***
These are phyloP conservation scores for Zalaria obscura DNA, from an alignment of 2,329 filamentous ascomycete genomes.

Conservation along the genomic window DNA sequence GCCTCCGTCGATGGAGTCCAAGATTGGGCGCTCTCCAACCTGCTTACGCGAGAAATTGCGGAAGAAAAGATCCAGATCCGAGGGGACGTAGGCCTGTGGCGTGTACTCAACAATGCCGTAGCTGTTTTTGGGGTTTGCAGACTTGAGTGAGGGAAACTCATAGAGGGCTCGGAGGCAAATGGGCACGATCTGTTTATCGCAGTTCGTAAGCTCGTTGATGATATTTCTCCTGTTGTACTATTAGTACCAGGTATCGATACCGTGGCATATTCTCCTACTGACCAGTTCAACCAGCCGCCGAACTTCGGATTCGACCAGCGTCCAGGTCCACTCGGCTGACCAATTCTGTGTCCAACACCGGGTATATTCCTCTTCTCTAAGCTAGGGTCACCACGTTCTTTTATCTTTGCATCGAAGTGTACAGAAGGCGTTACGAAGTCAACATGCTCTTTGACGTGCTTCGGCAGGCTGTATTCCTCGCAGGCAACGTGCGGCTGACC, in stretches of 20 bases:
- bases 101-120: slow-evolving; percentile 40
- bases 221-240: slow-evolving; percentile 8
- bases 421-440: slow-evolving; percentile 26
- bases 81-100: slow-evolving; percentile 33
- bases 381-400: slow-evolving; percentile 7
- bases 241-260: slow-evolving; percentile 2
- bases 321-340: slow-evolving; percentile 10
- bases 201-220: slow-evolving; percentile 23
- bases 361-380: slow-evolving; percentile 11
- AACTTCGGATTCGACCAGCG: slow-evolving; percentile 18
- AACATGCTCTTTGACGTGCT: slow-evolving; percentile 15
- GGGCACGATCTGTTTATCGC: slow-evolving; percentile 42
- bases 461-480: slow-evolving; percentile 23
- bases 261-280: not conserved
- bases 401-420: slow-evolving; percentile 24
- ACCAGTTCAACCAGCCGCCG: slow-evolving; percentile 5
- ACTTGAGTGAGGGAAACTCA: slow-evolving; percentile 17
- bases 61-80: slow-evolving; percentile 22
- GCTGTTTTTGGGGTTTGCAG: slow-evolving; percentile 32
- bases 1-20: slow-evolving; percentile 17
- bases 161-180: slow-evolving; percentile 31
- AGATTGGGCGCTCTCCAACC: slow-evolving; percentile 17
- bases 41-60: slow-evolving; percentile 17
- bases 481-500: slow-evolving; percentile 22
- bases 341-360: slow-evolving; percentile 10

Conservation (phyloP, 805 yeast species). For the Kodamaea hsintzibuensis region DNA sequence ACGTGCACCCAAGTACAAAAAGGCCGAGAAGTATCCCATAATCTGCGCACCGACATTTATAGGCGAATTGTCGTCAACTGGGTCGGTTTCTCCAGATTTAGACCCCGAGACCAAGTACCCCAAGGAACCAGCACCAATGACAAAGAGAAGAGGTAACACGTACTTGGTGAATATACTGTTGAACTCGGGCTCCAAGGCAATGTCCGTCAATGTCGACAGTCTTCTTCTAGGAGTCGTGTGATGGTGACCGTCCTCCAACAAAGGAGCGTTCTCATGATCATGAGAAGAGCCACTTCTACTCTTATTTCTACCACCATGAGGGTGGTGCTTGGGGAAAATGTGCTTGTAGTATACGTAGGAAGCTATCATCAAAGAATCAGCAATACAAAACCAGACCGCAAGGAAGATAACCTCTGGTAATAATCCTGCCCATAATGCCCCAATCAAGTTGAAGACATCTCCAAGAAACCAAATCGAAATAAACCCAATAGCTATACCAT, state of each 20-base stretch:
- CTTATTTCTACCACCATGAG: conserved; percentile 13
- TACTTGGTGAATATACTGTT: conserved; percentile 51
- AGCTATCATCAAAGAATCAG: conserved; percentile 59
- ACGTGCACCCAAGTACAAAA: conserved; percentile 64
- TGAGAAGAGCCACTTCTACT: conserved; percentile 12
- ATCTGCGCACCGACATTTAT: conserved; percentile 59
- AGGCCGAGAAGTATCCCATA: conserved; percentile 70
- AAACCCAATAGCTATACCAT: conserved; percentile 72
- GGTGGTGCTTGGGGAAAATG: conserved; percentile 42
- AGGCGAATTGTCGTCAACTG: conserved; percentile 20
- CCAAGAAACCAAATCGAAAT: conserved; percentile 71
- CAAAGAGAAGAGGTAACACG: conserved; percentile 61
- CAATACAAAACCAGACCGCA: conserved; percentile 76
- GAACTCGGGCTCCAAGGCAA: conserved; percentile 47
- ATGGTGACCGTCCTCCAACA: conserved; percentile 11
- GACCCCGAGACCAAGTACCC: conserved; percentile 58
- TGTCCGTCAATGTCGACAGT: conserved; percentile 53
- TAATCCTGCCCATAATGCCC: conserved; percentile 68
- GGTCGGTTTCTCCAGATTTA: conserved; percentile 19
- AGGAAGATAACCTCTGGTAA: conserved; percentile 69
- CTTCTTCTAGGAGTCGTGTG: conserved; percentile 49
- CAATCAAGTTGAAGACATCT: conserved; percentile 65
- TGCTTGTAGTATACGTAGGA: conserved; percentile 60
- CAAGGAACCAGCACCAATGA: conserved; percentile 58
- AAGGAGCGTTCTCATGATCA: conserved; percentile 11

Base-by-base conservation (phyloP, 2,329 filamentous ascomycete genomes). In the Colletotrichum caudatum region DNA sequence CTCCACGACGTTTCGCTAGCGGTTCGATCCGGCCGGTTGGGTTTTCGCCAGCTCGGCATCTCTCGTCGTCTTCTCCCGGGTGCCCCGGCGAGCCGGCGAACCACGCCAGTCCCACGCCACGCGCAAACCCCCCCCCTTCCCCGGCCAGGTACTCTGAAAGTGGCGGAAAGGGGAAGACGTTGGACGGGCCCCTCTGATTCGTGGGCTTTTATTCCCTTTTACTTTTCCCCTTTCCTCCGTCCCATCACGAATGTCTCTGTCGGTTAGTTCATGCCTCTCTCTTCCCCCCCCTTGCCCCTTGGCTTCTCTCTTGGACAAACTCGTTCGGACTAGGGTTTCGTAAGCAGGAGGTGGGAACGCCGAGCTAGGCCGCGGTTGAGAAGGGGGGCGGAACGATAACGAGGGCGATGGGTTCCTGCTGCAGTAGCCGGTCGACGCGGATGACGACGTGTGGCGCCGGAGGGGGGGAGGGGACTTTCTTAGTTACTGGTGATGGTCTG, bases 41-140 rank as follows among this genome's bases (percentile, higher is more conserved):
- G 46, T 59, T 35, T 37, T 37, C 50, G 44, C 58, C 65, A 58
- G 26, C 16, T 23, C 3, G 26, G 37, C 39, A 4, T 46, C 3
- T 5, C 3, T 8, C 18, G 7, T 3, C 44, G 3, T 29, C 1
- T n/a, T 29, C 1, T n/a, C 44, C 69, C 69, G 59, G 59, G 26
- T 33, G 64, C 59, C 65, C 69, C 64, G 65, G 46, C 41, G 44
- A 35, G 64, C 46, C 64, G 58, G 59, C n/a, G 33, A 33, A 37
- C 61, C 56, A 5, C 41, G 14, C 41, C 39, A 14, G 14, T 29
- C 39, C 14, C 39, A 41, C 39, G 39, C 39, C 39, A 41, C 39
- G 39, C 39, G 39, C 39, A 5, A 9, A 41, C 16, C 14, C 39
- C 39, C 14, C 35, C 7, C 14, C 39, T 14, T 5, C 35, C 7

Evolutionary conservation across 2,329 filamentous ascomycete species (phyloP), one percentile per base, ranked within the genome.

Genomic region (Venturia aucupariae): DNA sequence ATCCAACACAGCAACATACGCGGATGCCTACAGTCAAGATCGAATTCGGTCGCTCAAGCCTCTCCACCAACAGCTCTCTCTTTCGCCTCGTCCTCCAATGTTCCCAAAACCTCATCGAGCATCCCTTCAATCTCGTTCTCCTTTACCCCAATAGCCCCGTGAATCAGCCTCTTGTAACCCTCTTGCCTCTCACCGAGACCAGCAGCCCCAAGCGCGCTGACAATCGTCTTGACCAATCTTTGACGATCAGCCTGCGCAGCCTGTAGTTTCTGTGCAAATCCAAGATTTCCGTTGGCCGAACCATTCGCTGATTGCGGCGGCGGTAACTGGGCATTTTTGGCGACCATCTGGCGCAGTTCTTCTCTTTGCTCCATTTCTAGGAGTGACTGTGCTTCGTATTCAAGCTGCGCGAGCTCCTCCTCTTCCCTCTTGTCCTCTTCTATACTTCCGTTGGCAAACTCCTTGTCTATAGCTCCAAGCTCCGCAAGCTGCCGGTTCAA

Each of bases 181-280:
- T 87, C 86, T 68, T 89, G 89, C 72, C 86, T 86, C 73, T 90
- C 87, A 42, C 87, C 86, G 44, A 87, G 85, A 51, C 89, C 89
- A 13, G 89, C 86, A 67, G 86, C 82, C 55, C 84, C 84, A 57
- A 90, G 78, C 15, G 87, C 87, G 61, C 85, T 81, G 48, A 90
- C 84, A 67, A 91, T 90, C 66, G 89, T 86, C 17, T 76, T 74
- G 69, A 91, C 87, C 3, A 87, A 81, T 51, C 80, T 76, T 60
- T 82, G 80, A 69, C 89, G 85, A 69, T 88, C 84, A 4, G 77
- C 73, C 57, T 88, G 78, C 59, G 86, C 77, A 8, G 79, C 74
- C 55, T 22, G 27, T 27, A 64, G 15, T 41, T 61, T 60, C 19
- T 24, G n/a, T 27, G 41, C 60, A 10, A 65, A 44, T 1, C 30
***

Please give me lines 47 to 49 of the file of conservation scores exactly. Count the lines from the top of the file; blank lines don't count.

- GGTCGGTTTCTCCAGATTTA: conserved; percentile 19
- AGGAAGATAACCTCTGGTAA: conserved; percentile 69
- CTTCTTCTAGGAGTCGTGTG: conserved; percentile 49